Remembering "Tribal" India. British Accounts of Jharkhand

16.06.2017 15:15 - 16:45

Sanjukta Das Gupta | Dipartimento Istituto Italiano di Studi Orientali, Sapienza University of Rome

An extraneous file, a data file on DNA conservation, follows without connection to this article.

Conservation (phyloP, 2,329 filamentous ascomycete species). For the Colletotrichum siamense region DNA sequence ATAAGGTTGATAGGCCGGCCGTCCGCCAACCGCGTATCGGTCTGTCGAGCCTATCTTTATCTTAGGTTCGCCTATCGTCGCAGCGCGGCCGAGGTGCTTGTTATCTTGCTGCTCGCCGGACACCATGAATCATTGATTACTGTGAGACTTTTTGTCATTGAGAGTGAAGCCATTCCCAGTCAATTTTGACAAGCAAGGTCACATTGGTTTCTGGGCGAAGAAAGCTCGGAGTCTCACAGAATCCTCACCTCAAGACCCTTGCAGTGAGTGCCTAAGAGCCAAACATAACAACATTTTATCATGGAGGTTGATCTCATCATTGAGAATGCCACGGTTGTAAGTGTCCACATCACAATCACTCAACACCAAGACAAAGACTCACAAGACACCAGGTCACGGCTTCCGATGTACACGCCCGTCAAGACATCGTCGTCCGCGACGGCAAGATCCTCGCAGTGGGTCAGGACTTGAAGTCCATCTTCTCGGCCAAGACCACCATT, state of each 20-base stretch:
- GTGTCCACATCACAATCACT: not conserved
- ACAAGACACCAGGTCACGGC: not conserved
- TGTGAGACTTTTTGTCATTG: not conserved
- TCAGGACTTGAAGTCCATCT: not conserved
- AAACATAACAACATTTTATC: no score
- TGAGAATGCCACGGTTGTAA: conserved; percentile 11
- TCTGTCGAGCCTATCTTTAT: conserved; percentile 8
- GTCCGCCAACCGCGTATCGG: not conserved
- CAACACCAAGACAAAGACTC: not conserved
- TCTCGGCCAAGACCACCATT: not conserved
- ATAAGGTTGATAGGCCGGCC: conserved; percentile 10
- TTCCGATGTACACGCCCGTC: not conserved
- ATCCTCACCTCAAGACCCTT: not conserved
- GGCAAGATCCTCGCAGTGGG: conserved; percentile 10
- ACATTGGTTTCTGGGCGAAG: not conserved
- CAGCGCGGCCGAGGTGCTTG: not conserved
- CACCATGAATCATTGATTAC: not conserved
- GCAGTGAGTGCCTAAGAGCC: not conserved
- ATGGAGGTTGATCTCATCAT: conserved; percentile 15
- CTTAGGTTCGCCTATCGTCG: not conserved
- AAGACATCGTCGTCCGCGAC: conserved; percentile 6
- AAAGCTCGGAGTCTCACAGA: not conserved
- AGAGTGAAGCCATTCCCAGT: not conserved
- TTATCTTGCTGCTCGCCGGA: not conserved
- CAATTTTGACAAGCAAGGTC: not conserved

The colonial classification of Indian communities according to "shades of wildness" responding to a "politics of time", which placed the contemporary primitives of the time at the lowest rank in the hierarchy of human advance towards modernity, has been the subject of a lively debate for over a decade. Highlighting the multiple and contradictory strands within the colonial discourse, this paper seeks to demonstrate the complexities within the colonial writings and portrayals of indigenous communi-ties. Colonial prejudices undoubtedly informed the approach of these writers, yet as travel literature of the time indicates, there was constant engagement with the ground reality. This is specifically evident in a particular genre of travel writings – the private accounts and recollections and semi-official writings of military and civil Brit-ish officers, the "scholar–administrators" in nineteenth-century Chotanagpur and Santal Parganas in eastern-central India, then a part of the Bengal Presidency and now located in the Indian state of Jharkhand. These districts were the homeland of many diverse "tribal" or adivasi people of India: the Santal, the Munda, the Oraon, the Ho, the Paharia, the Birhor, the Gond, the Bhuiya, the Bhumij among others. All of whom were portrayed by the British as "primitives" and came to be categorised as particular "tribes" in the course of the nineteenth century. These colonial writers analysed the landscape and ethnology, constructed the history and attempted to frame a system of governance for the region in the context of a broader narrative of "civilization" versus "primitivity". Their reminiscences and memoirs added to, corrob-orated or controverted the official debates on the issues relating to "tribes" in India and thus informed the mental, emotional and cultural background which set the con¬text of the public debates, while simultaneously establishing a content-oriented dialogue with the general public as well as with policy-makers.

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